The NLC and other rural sector organisations have argued that this requirement will effectively exclude the poor rural majority, marking a reversal of the White Paper’s pro-poor commitment. Although the government denies that the policy will exclude the poor, the NLC’s concern is based on the actual economic practices of poor rural people — which are based on combining “multiple livelihood strategies” that would prevent them from making the kind of single-minded commitment required to meet the demands of the new programme. A further concern lies in the fact that the new policy aims to redistribute 15 million hectares in five years, but neither subsequent budgets nor the Medium Term Economic Framework appear to provide even a fraction of the money this would require.

Tenure Reform
A further aspect of the glaring failure of land reform lies in the arena of tenure reform, where laws to protect the occupation rights of more than seven million farm dwellers — namely the Extension of Security of Tenure Act (Esta) of 1997 and the Land Reform (Labour Tenants) Act of 1995, are routinely ignored by racist rural police, prosecutors and magistrates, resulting in continuing evictions and insecurity augmenting an ongoing culture of abuse by farmers and other white rural elites. These laws are problematic in both letter and implementation. The problems of implementation relate both to the lack of funding and capacity within the Department of Land Affairs and to the lack of transformation of the rural criminal justice system — a fact consistently proved by the ongoing illegal evictions under common law and by the Land Claims Court automatic review process which often overturns evictions granted under Esta. A further problem lies in the lack of legal resources provided to farm dwellers to enforce their rights, thus denying them their constitutional right to court access.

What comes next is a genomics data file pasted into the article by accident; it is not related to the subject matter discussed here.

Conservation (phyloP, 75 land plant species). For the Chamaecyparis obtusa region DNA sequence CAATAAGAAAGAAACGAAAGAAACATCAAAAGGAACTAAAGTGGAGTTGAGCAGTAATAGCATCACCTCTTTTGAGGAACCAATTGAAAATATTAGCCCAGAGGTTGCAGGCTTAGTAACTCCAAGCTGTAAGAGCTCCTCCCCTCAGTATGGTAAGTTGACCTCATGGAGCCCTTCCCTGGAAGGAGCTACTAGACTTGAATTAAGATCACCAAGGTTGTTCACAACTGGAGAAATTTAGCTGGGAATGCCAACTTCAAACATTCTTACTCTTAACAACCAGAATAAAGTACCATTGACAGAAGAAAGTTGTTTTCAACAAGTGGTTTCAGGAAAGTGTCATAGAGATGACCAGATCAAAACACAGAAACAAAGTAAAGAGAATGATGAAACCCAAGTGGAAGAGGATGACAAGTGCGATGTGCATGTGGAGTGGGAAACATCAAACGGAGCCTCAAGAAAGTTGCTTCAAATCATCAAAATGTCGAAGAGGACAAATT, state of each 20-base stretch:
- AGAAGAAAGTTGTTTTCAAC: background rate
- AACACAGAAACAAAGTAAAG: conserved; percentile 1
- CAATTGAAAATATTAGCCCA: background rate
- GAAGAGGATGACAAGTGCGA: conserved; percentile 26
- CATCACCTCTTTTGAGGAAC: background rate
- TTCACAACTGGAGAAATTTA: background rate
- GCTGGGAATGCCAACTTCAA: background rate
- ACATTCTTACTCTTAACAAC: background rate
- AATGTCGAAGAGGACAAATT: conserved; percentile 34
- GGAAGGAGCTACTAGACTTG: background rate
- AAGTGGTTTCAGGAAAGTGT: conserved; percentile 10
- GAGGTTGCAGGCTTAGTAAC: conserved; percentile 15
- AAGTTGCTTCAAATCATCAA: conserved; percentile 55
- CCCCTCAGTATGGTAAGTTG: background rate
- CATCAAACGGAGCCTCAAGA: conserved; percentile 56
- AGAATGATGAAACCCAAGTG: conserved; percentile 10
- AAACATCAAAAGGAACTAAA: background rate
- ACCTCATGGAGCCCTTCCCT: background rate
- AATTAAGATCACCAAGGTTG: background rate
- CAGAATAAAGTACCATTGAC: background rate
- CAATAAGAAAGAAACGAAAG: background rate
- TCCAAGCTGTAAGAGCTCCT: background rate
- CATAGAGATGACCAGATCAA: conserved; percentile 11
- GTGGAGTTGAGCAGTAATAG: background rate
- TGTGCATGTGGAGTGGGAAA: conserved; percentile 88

Equally important is the lack of legislation to provide secure tenure to the 13 million people living in the former Bantustans. While progress toward the development of this legislation was achieved during a National Land Tenure Conference held in November 2001, the delays to date and the obstacles still to be overcome are of a political nature and linked to the government’s ongoing failure to resolve thorny questions on the role, powers and functions of traditional leaders. Most of South Africa’s black rural people currently live either on white farms or in the former Bantustans, so the lack of effective tenure reform for these two categories represents a further failure of government to address the needs of the landless.

The slow pace of land reform can be projected to continue, according to budgetary trends that consistently allocate about one third of one percent of national expenditure to the Department of Land Affairs (DLA). Budget analysts predict that at current spending patterns it will take 150 years to complete the restitution process, and 125 years to complete the redistribution of 30 percent of agricultural land to black people. While these projections clearly support the argument that market-based land reform will prove too expensive for the state, the consistent failure of the DLA to spend even its existing budget places it in constitutional jeopardy in respect of Section 25 (5), which requires the state to effect land redistribution within its “available resources”.